Tuesday, April 06, 2010
In June, comedian Bill Maher complained of President Obama, "You don't have to be on television every minute of every day -- you're the president, not a rerun of 'Law & Order.'"
I get paid to listen to politicians tell the same old jokes, repeat the same canned sound bites and -- as often occurs -- not answer questions. But I do not think it too much to ask that, now that Obama has signed legislation to overhaul the health care system, he ditch the health care spiel.
To watch Obama nine months after Maher's quip is to live in rerun hell. The president's remarks at a North Carolina lithium battery plant last Friday were so tedious as to garner attention of, among others, the Washington Post's Anne E. Kornblut. In answer to a question from Doris of Lake Wylie, S.C., Kornblut wrote that Obama gave a 17-minute response that lulled "the crowd into a daze" as "his discursive answer -- more than 2,500 words long -- wandered from topic to topic."
The worst part: Obama didn't answer the question. He didn't even come close. This is what Doris asked: "In the economic times that we have now, is it a wise decision to add more taxes to us with health care?" She added, "Because we are overtaxed as it is."
Obama's answer, abridged: The prince of self-pity started with his usual lament about "misinformation" from his critics. "No. 1," he began, America is the only advanced country not to have health care for 50 million citizens. No. 2, you don't know if you'll be uninsured. No. 3, the way some companies operate, "you don't always know what you've got." Then the "final point" that health care costs are out of control.
Obama noted Medicare, Medicaid and the Children's Health Insurance program all "are completely out of control." Another "No. 1:" The individual market doesn't give consumers leverage and is more expensive. Another No. 2 "is we've got the strongest insurance reforms in history." Sometimes three doctors will order the same test, but under ObamaCare, "we'll pay you for the first test and then e-mail the test to everybody" or "have all three doctors in the room when the test is being taken."
Then a "last point," which turned into the third No. 1: ObamaCare will eliminate "waste, fraud and abuse" in Medicare. And the health care tax increase dings unearned income because, it seems, it's unfair if investor Warren Buffett doesn't have to pay Medicare taxes on every penny of his dividends.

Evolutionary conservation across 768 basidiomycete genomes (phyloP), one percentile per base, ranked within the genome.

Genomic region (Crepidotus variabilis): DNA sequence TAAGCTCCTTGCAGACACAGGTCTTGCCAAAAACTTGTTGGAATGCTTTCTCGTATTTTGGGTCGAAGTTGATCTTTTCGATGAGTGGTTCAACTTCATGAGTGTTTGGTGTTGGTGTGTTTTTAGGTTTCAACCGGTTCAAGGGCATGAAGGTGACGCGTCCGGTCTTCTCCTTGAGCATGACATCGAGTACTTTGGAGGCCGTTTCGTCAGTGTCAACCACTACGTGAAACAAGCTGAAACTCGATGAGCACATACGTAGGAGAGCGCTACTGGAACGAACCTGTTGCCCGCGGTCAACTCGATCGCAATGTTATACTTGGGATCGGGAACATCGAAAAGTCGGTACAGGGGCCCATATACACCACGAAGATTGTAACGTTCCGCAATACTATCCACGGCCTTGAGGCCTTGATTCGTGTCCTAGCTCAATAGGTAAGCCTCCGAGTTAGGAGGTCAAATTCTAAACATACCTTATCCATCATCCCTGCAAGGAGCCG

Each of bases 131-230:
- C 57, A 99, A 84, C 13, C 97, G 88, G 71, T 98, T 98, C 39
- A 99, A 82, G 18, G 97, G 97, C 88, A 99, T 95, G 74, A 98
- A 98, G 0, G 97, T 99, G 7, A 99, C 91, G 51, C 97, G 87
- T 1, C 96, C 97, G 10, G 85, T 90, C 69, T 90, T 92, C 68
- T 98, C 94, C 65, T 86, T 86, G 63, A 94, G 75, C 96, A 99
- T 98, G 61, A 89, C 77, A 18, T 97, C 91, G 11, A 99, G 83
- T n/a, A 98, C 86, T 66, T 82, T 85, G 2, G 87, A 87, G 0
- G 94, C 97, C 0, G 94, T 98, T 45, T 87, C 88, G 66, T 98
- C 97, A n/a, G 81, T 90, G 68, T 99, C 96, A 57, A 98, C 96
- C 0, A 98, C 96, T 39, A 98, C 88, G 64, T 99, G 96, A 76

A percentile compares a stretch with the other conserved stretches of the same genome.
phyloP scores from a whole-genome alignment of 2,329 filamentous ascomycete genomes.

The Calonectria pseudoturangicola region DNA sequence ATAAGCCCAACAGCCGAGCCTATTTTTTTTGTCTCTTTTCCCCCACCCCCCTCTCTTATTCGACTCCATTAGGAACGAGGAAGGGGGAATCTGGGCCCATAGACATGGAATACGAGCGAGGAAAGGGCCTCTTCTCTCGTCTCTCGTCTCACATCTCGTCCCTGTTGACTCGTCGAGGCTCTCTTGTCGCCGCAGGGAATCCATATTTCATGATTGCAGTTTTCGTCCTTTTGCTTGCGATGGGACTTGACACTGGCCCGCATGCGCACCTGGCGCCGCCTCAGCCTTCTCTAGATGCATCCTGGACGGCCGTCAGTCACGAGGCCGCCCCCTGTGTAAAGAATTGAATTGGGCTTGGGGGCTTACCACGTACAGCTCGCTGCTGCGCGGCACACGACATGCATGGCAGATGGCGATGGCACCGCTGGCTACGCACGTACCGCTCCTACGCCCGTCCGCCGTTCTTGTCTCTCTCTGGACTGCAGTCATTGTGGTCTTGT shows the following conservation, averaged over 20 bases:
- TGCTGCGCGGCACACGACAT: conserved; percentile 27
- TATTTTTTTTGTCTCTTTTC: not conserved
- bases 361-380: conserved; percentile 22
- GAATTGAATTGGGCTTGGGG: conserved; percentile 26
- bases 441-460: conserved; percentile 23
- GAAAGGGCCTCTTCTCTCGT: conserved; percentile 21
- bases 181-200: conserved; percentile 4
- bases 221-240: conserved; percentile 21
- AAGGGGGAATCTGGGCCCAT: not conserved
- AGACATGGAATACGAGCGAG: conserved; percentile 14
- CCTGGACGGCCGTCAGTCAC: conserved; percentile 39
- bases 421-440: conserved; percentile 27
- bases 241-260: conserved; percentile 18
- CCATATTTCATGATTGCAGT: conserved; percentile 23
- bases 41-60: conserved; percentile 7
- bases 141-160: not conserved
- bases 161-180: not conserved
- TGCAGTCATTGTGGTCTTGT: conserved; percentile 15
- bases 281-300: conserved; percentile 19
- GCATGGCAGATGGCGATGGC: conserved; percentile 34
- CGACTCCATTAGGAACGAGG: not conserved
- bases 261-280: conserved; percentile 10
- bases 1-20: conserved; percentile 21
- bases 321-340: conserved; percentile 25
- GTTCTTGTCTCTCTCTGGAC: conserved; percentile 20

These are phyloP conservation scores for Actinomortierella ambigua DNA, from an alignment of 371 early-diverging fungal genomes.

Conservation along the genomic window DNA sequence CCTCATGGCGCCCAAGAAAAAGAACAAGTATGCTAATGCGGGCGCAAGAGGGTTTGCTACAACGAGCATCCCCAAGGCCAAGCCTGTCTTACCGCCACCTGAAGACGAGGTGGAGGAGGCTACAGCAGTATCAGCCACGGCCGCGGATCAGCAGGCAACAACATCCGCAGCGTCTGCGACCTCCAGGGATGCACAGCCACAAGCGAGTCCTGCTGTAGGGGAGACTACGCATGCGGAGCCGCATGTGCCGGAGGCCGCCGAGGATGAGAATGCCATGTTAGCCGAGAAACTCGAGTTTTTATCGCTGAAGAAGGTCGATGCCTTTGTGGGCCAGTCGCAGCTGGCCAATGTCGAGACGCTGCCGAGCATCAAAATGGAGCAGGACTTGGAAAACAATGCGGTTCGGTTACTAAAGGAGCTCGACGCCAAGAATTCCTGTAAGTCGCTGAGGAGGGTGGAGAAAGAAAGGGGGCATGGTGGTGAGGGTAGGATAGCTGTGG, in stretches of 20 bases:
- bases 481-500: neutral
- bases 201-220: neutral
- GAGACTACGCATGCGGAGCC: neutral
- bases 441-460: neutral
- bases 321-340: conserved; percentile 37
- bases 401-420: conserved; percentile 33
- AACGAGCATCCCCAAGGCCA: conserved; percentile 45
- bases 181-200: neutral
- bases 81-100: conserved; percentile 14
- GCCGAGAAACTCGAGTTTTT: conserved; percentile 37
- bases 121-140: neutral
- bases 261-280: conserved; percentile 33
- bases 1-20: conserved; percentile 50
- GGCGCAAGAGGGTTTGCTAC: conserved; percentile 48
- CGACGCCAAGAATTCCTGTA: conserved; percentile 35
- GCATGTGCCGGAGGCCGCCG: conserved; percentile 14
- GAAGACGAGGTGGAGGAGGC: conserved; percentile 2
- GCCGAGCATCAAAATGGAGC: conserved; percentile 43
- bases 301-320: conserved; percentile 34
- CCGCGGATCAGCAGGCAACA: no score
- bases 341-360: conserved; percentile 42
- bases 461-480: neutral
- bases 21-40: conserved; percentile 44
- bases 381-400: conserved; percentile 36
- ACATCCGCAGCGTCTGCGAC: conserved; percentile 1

He apologized for the long answer, but "I want to make sure you guys -- that I'm really answering your question." Then he kept talking -- about the deficit he inherited, declining revenues and the drags of a depressed economy on the safety net. He also expounded on how cutting foreign aid and getting rid of earmarks would not balance the budget.
Then, 17 minutes after the query, he said, "I hope I answered your question." Actually, he had answered every question but the over-taxed question.
Now I can see why Obama would not want to dwell on the tax increases in his health care package. They're not likely to inspire confidence in this economy.
But the decision to change the subject with a too-long pep talk makes you wonder if Obama is losing his touch. He certainly has forgotten to pretend that he's listening.
Rasmussen Reports is a media company specializing in the collection, publication and distribution of public opinion information.
We conduct public opinion polls on a variety of topics to inform our audience on events in the news and other topics of interest. To ensure editorial control and independence, we pay for the polls ourselves and generate revenue through the sale of subscriptions, sponsorships, and advertising. Nightly polling on politics, business and lifestyle topics provides the content to update the Rasmussen Reports web site many times each day. If it's in the news, it's in our polls. Additionally, the data drives a daily update newsletter and various media outlets across the country.
Some information, including the Rasmussen Reports daily Presidential Tracking Poll and commentaries are available for free to the general public. Subscriptions are available for $3.95 a month or 34.95 a year that provide subscribers with exclusive access to more than 20 stories per week on upcoming elections, consumer confidence, and issues that affect us all. For those who are really into the numbers, Platinum Members can review demographic crosstabs and a full history of our data.
To learn more about our methodology, click here.